At what level of education are you talking about? In in the US, a person pursuing a PhD would write a dissertation and, most likely, have an oral defense. At levels under a PhD at would be unlikely, although that would vary a great deal by field of study.

Bachelors level. My husband and I had viva voce for our BEng (his was electrical engineering, mine was civil engineering) final year project dissertation. Lecturers in related fields but not our project supervisors were the graders. If we fail that, there would be a 2nd attempt with different graders usually a week later. Most people would pass the viva voce but there were people who failed the 1st attempt.

ETA:
Internship in the 3rd year of study was compulsory and graded for my husband and me. It is listed in our transcripts. Nobody graduated from engineering without completing an internship for my alma mater. The grading was UK style with first class honours, second upper, second lower for bachelors with honours degrees.

Edited by Arcadia, 15 November 2017 - 01:22 PM.


#87 jdahlquist

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Posted 15 November 2017 - 01:24 PM

Bachelors level. My husband and I had viva voce for our BEng (his was electrical engineering, mine was civil engineering) final year project dissertation. Lecturers in related fields but not our project supervisors were the graders. If we fail that, there would be a 2nd attempt with different graders usually a week later. Most people would pass the viva voce but there were people who failed the 1st attempt.

ETA:
Internship in the 3rd year of study was compulsory and graded for my husband and me. It is listed in our transcripts. Nobody graduated from engineering without completing an internship for my alma mater.

Very few US students will do this type of project as an undergraduate and even fewer will have an oral defense.  DD attends a small, liberal arts college and will do this as a comparative lit major; her school prides itself in having this as a requirement, but, even so, some disciplines (such as business) have gotten waivers and do not require it.


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#88 luuknam

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Posted 15 November 2017 - 01:40 PM

The first 1-2 years involves many general education courses across a wide spectrum of disciplines. Then after exploring their interests through taking a number of lower division classes, they will readjust their major and career plans accordingly. 

 

As was mentioned earlier, if a student wants to be an accountant and CPA, he/she would 'not' go a university in the EU for that. Instead, he/she would go to hogeschool perhaps. I have no idea what differentiates one major and profession from the next if both require 3-4 years of higher education. Would all business majors including accounting go to hogeschool or do some go to a university? Are universities mainly for STEM majors?

 

 

Realistically, most of those gen ed courses in the US tend to just be things like College Algebra or Calculus, a science like biology, chemistry, or physics, art appreciation, English 1301 and English 1302, maybe a foreign language, US history 1301 and 1302, US government 2301 and 2302, um, stuff like that. Kids attending university in NL will have taken those gen ed things in high school. Now, some courses are not offered in high school, and sometimes you can substitute something more interesting for a gen ed course, like, I took applied behavior analysis for some gen ed requirement, but a lot of people just look at the stuff listed as the gen ed requirements (without reading the fine print that says certain other courses also will qualify), and listen to what their advisor tells them, and end up taking the stuff that kids in NL get in high school. And while some majors have a lot of elective space, others have almost none - like EE majors, or architecture majors, or w/e.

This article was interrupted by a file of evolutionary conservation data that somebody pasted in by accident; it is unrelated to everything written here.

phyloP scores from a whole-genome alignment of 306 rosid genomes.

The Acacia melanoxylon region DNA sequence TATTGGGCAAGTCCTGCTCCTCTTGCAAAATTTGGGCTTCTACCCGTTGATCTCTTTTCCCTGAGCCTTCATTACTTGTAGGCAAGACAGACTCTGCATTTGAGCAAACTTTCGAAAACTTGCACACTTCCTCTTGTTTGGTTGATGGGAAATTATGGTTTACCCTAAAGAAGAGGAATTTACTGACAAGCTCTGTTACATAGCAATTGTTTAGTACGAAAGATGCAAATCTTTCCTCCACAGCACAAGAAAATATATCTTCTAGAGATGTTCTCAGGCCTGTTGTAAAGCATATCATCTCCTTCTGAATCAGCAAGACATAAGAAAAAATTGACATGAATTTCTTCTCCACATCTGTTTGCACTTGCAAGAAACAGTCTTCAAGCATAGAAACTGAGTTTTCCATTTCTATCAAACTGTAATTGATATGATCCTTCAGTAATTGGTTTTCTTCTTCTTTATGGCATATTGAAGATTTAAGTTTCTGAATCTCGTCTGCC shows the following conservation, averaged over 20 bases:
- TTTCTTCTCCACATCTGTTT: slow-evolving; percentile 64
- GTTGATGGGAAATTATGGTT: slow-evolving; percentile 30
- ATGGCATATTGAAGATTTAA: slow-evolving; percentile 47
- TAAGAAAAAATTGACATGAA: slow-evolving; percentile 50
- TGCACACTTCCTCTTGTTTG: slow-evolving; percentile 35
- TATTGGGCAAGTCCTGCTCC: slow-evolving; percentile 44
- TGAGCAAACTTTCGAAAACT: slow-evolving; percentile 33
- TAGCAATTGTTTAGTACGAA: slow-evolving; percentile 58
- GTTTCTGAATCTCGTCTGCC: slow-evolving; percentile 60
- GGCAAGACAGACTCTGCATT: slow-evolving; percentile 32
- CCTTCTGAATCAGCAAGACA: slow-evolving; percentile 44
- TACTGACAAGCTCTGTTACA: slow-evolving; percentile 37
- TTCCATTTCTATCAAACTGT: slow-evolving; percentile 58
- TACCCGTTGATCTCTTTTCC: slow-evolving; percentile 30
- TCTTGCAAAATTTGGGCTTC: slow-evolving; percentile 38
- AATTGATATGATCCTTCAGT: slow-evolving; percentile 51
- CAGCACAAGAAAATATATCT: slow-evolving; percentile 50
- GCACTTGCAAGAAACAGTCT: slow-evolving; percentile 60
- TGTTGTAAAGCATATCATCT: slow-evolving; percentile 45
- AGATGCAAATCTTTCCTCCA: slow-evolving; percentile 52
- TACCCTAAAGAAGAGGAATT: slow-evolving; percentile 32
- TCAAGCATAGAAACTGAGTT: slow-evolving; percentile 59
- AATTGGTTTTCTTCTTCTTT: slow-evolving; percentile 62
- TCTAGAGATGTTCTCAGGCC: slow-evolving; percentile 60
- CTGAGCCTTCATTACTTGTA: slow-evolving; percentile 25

Like, I had Dutch, English, German, French, and Latin in secondary school, I had biology, chemistry, physics, algebra, geometry, trig, calculus, statistics and probability (those are all in integrated math), macro and micro economics (one integrated class - there's also a class that's more of an accounting class, but I didn't have space for that), history, (physical and human) geography, shop (as in, woodworking, metalworking, electrical stuff, etc - there's also a crafts class that normally everybody takes but since I was in the bilingual program that was something we didn't get to take), art, art appreciation, music, some misc class that covered things like personal health, hygiene, safety, and life skills and study skills and other stuff not covered in other classes, PE, um, that probably about sums it up. Now, I obviously didn't have all of the above every year, though I did have 15 different subjects for a few years (which is common).  

 

Anyway, no, universities are not just for STEM degrees. They just have a more theoretical slant. Here's an example of a list of bachelor's degrees:

 

http://www.rug.nl/bachelors/alphabet

 

If you click on the majors, you can get a description - though for some the description is in Dutch... if you scroll down, in the box it says whether the major is 100% in Dutch (rare), 50%-50%, or 100% in English (there might be other options, but those were the ones I saw). Maybe, for a bad comparison, you could think of PhD programs. You can get a PhD in anything, but they're more scientifically oriented. Obviously, these are not 3 year programs to a PhD, and realistically, I think that since that whole European standardization stuff hogeschool and university have become more similar... I mean, people have been saying that there should be more applied and real life stuff in university education for decades etc... NL has been moving more towards the American model, for better or worse.